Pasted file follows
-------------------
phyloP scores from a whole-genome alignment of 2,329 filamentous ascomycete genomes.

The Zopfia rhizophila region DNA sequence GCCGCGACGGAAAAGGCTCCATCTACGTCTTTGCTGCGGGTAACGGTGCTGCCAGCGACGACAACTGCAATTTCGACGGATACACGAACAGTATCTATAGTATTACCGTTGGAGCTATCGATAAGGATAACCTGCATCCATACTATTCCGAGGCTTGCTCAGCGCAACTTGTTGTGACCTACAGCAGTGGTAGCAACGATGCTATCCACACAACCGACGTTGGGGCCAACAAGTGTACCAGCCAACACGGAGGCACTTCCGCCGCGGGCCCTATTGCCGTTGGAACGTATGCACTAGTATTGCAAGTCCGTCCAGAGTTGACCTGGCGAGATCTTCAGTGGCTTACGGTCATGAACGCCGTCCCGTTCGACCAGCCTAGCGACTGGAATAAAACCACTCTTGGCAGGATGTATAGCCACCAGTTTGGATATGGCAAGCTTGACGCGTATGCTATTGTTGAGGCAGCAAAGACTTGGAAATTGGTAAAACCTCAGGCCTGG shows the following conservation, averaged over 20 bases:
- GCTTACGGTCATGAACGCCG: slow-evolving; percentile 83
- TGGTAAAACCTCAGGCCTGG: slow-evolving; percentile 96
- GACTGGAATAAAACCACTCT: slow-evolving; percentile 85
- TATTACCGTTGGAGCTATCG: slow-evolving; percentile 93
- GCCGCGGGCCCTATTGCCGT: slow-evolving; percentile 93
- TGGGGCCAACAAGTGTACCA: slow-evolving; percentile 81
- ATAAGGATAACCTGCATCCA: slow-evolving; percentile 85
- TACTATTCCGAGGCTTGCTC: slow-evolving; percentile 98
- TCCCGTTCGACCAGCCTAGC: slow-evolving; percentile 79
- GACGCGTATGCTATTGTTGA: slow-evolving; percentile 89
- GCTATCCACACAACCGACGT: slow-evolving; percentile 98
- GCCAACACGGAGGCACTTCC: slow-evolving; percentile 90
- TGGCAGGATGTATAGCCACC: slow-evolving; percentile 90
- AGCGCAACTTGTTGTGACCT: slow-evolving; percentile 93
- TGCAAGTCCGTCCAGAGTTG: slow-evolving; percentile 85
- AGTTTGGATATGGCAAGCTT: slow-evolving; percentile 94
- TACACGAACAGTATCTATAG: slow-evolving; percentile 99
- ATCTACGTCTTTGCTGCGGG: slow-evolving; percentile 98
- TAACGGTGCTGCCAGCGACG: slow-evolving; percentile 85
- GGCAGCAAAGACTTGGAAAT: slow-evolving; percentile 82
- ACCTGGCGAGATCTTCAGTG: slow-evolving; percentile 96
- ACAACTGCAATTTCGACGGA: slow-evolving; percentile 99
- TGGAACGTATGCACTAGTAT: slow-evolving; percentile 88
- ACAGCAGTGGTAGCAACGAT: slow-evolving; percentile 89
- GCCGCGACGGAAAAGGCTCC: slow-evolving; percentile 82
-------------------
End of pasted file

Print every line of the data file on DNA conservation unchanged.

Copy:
phyloP scores from a whole-genome alignment of 2,329 filamentous ascomycete genomes.

The Zopfia rhizophila region DNA sequence GCCGCGACGGAAAAGGCTCCATCTACGTCTTTGCTGCGGGTAACGGTGCTGCCAGCGACGACAACTGCAATTTCGACGGATACACGAACAGTATCTATAGTATTACCGTTGGAGCTATCGATAAGGATAACCTGCATCCATACTATTCCGAGGCTTGCTCAGCGCAACTTGTTGTGACCTACAGCAGTGGTAGCAACGATGCTATCCACACAACCGACGTTGGGGCCAACAAGTGTACCAGCCAACACGGAGGCACTTCCGCCGCGGGCCCTATTGCCGTTGGAACGTATGCACTAGTATTGCAAGTCCGTCCAGAGTTGACCTGGCGAGATCTTCAGTGGCTTACGGTCATGAACGCCGTCCCGTTCGACCAGCCTAGCGACTGGAATAAAACCACTCTTGGCAGGATGTATAGCCACCAGTTTGGATATGGCAAGCTTGACGCGTATGCTATTGTTGAGGCAGCAAAGACTTGGAAATTGGTAAAACCTCAGGCCTGG shows the following conservation, averaged over 20 bases:
- GCTTACGGTCATGAACGCCG: slow-evolving; percentile 83
- TGGTAAAACCTCAGGCCTGG: slow-evolving; percentile 96
- GACTGGAATAAAACCACTCT: slow-evolving; percentile 85
- TATTACCGTTGGAGCTATCG: slow-evolving; percentile 93
- GCCGCGGGCCCTATTGCCGT: slow-evolving; percentile 93
- TGGGGCCAACAAGTGTACCA: slow-evolving; percentile 81
- ATAAGGATAACCTGCATCCA: slow-evolving; percentile 85
- TACTATTCCGAGGCTTGCTC: slow-evolving; percentile 98
- TCCCGTTCGACCAGCCTAGC: slow-evolving; percentile 79
- GACGCGTATGCTATTGTTGA: slow-evolving; percentile 89
- GCTATCCACACAACCGACGT: slow-evolving; percentile 98
- GCCAACACGGAGGCACTTCC: slow-evolving; percentile 90
- TGGCAGGATGTATAGCCACC: slow-evolving; percentile 90
- AGCGCAACTTGTTGTGACCT: slow-evolving; percentile 93
- TGCAAGTCCGTCCAGAGTTG: slow-evolving; percentile 85
- AGTTTGGATATGGCAAGCTT: slow-evolving; percentile 94
- TACACGAACAGTATCTATAG: slow-evolving; percentile 99
- ATCTACGTCTTTGCTGCGGG: slow-evolving; percentile 98
- TAACGGTGCTGCCAGCGACG: slow-evolving; percentile 85
- GGCAGCAAAGACTTGGAAAT: slow-evolving; percentile 82
- ACCTGGCGAGATCTTCAGTG: slow-evolving; percentile 96
- ACAACTGCAATTTCGACGGA: slow-evolving; percentile 99
- TGGAACGTATGCACTAGTAT: slow-evolving; percentile 88
- ACAGCAGTGGTAGCAACGAT: slow-evolving; percentile 89
- GCCGCGACGGAAAAGGCTCC: slow-evolving; percentile 82